Alison McGhee’s new novel will be set in Uptown


This spring, Alison McGhee won her fourth Minnesota Book Award for her novel All Rivers Flow to the Sea. It won in the Young Adult Fiction category and concerns how 17-year-old Rose flounders to find purpose in her life after her sister is rendered comatose by a car accident. The award was granted at an awards ceremony held at the Women’s Club of Minneapolis that was hosted by Cathy Wurzer of Minnesota Public Radio and Television.

Alison has lived in Uptown since 1986, and now lives with three children, a poodle and a nervous cat. She grew up in the northern part of the Adirondack Mountains on a non-working farm with her father (who worked for a dairy-farm cooperative), mother and three siblings. She has a cabin in Vermont and visits her parents, who still live on the farm. The place she grew up and her family life are often reflected in her books. She went to Middlebury College in Vermont and next lived in Boston typing papers for college students while developing as a writer.

Alison’s novels previously won the Minnesota Book Award with Rainlight in 1999 and Shadow Baby in 2001. She won in the Children’s Picture Book category in 2003 with Countdown to Kindergarten. She was also a finalist for the award with her second children’s picture book Mrs. Watson Wants Your Teeth and with her young adult novel Snap. These and other publications have won many other awards as well, including Shadow Baby being nominated for the Pulitzer Prize. She has published dozens of short stories, poems, essays and book reviews. One can read one of her short stories, Joseph is Falling, on The Rake magazine website in the August 2005 archive.

McGhee has written her next novel, Falling Boy, which is set in Uptown. It is a story about a 17-year-old boy who is a paraplegic and confined to a wheelchair. It will be released next March and the theme is similar to her previous novels, in which a young person copes with tragedy. Alison has a very poetic style, often returning to the same thought like a refrain in a song. Each time she does, another aspect of the central event is revealed to the reader. She would like to write a comedy, however, and her books do contain many humorous asides, especially in Shadow Baby.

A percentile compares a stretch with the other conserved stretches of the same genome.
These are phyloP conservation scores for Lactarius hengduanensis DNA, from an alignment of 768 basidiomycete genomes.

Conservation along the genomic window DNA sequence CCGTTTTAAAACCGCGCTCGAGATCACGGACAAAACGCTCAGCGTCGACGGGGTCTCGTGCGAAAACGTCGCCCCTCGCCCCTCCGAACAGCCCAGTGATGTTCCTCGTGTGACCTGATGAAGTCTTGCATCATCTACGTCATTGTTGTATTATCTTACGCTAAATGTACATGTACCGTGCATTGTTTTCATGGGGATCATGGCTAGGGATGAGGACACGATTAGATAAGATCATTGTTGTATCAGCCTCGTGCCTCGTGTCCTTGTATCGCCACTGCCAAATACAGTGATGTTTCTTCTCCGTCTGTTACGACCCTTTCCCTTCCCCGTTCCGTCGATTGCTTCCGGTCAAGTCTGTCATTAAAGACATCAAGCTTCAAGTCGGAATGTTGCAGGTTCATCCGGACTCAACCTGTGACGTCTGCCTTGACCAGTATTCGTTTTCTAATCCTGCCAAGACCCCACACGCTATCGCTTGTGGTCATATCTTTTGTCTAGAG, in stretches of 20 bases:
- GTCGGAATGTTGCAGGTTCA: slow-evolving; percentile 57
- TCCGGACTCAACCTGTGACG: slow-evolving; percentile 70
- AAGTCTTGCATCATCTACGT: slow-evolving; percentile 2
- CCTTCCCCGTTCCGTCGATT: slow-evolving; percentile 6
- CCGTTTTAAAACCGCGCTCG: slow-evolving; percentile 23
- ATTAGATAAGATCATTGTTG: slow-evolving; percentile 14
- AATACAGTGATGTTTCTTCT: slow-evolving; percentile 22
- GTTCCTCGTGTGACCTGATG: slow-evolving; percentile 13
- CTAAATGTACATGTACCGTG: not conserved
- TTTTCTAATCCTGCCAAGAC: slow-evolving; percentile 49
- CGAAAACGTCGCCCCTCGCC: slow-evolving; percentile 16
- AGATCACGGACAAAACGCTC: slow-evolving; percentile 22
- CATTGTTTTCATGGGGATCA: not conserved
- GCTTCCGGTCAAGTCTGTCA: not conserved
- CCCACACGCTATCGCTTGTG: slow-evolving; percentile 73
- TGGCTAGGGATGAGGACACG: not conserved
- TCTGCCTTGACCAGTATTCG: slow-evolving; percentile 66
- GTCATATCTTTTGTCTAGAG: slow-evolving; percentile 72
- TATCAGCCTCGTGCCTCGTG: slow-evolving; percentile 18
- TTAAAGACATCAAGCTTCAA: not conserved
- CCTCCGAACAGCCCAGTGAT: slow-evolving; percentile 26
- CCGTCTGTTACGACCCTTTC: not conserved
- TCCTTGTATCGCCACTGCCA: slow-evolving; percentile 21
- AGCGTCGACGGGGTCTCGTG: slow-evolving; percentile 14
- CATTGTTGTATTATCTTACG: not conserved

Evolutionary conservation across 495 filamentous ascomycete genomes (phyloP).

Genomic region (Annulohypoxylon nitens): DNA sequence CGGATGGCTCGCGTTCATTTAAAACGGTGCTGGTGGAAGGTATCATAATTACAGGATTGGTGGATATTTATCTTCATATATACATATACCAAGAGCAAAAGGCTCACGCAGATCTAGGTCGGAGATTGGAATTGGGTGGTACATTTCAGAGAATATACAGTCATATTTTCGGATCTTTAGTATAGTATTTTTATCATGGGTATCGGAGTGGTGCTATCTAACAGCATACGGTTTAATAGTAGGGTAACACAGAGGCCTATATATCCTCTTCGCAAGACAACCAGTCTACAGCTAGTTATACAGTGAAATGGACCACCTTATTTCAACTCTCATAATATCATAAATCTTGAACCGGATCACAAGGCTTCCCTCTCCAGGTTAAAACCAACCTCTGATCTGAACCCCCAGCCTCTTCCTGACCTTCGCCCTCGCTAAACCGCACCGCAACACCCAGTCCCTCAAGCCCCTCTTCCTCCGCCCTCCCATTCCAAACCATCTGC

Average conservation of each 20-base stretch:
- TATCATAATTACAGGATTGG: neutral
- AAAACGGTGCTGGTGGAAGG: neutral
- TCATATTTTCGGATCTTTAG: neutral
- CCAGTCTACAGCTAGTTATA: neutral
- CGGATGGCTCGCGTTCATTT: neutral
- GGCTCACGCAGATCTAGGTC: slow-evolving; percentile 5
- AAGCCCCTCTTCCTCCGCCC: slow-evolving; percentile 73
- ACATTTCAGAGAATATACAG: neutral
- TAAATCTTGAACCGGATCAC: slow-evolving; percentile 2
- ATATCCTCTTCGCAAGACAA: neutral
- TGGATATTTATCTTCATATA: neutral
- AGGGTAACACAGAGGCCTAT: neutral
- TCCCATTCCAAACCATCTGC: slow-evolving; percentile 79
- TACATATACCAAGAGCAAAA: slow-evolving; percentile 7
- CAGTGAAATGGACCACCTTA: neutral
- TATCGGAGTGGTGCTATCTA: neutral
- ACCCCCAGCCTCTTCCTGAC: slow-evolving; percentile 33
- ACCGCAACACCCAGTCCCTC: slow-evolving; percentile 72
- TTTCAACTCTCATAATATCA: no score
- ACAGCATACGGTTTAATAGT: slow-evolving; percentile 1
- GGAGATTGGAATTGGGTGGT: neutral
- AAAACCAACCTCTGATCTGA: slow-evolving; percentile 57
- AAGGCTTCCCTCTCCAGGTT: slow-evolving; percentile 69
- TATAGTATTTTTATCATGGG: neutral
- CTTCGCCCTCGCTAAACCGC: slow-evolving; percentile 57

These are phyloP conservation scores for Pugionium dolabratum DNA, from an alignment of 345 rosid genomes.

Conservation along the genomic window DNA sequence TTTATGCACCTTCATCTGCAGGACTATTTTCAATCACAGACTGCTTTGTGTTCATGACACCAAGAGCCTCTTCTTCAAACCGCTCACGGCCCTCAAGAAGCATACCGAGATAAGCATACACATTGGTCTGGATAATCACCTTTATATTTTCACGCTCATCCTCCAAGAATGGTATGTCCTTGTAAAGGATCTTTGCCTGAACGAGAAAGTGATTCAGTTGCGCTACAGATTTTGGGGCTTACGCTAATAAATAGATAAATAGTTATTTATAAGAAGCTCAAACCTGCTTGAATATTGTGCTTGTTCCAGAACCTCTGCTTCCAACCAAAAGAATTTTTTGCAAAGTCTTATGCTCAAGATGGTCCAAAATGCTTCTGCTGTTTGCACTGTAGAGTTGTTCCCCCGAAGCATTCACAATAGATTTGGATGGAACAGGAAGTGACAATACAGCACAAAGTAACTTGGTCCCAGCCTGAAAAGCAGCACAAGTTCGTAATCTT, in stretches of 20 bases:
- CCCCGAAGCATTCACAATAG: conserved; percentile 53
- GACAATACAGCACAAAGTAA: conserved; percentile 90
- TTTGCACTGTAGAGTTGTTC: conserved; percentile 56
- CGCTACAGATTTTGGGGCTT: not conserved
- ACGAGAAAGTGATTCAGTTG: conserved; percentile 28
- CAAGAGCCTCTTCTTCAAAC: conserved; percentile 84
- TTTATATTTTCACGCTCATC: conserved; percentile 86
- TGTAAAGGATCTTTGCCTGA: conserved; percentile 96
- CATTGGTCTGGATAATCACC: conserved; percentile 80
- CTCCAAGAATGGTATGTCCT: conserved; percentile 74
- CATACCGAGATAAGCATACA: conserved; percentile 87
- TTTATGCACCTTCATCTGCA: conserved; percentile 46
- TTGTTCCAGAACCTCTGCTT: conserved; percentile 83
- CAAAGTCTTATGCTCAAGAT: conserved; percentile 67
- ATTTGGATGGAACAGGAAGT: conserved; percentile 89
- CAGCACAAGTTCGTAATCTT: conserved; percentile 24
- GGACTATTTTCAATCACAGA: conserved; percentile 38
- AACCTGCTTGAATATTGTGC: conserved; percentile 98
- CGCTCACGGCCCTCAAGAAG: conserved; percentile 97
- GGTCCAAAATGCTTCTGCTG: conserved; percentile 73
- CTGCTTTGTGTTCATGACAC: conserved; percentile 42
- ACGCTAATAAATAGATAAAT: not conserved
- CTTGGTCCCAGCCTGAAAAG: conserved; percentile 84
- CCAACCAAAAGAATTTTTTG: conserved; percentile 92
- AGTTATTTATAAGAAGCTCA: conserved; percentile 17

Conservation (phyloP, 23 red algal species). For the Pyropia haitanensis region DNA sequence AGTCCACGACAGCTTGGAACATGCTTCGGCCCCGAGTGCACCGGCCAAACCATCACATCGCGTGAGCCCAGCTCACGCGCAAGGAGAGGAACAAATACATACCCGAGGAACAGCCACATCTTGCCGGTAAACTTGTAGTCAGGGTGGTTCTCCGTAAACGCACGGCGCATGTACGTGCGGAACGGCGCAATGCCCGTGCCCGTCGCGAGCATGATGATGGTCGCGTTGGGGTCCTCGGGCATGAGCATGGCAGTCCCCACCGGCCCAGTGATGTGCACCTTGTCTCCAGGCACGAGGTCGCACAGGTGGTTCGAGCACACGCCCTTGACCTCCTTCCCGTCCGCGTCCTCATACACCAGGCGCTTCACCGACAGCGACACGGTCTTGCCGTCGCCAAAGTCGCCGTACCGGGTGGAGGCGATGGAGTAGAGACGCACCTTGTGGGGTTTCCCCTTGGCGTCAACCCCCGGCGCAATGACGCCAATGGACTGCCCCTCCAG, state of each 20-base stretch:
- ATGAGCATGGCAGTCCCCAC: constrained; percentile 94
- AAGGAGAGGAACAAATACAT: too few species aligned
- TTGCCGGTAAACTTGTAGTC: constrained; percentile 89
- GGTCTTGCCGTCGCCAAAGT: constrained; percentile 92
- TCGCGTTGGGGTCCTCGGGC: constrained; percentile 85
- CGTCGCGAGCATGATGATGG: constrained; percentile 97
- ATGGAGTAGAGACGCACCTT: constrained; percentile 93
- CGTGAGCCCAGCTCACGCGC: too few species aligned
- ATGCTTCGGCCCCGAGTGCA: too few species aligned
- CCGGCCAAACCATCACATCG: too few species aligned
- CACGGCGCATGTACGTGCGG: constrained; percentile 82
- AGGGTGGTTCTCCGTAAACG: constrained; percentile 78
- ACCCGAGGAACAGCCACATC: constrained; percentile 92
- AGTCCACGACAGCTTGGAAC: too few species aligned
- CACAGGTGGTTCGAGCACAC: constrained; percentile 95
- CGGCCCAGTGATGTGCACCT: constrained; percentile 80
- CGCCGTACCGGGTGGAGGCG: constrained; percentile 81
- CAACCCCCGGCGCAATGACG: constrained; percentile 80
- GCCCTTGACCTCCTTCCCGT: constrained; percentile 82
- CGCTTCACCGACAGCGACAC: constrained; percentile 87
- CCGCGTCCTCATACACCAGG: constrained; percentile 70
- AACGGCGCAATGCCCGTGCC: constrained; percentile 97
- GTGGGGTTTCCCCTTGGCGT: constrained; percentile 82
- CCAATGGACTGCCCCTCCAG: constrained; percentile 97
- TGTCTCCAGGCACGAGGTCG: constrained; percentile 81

McGhee loves Uptown for being such a great walking neighborhood and having proximity to shopping and nature. She also likes the mix of people but is afraid that the rising real estate values will reduce the diversity. She is also afraid that development will kill the character of the neighborhood.

She is a professor at Metropolitan State University, working half-time as the coordinator of the creative writing program. She teaches introduction to creative writing (fiction, poetry and memoirs) as well as advanced classes. She has taught at a number of colleges, such as Carleton, and likes the diversity of the students at Metro State. They have an average age of 33, are usually working with families, and often are the first persons in their families to go to college. They often go on to writing careers but mostly want to write for personal enrichment. McGhee also teaches in Vermont College’s MFA program in writing for children and young adults.

McGhee is a self-disciplined person, as her athletic physique, very busy life and voluminous accomplishments testify. She advises that the successful writer is one who shows up at her station each day. She has a sign in her office that says, “Write a little every day, without hope and without despair.” She used to have one that said, “A diamond is a piece of coal that stuck with the job.” She says that to be good at anything you have to just keep plugging away at it. Her motivation is that she wants to write beautiful books but they are never quite what she wanted, so she keeps at it. She credits her mother for being her example of having self-discipline. She also doesn’t like a lot of labeling of persons or the setting up of false categories.

She says that writers need to love words and must be avid readers themselves. They need to love to put the words together to achieve the best order and that great writing has both insight and good construction. She feels that an artist reveals to the reader what he already knows but can then see in a different way or with greater clarity –– the perspective has been pivoted.

McGhee has concerns for the country and world, and feels that we are in a crisis but that change provides opportunity for improvement. She feels that those people wanting power have been at it for many years and that only now are others waking up to it. She feels that we used to have at least semi-active political parties but that they were lulled to sleep with apparent comfort.

We will all be waiting for the new novel set in Uptown to come out and see if we recognize anyone in it. Perhaps we will eventually have a movie set in Uptown directed by Altman and starring McGhee and her cast of many characters.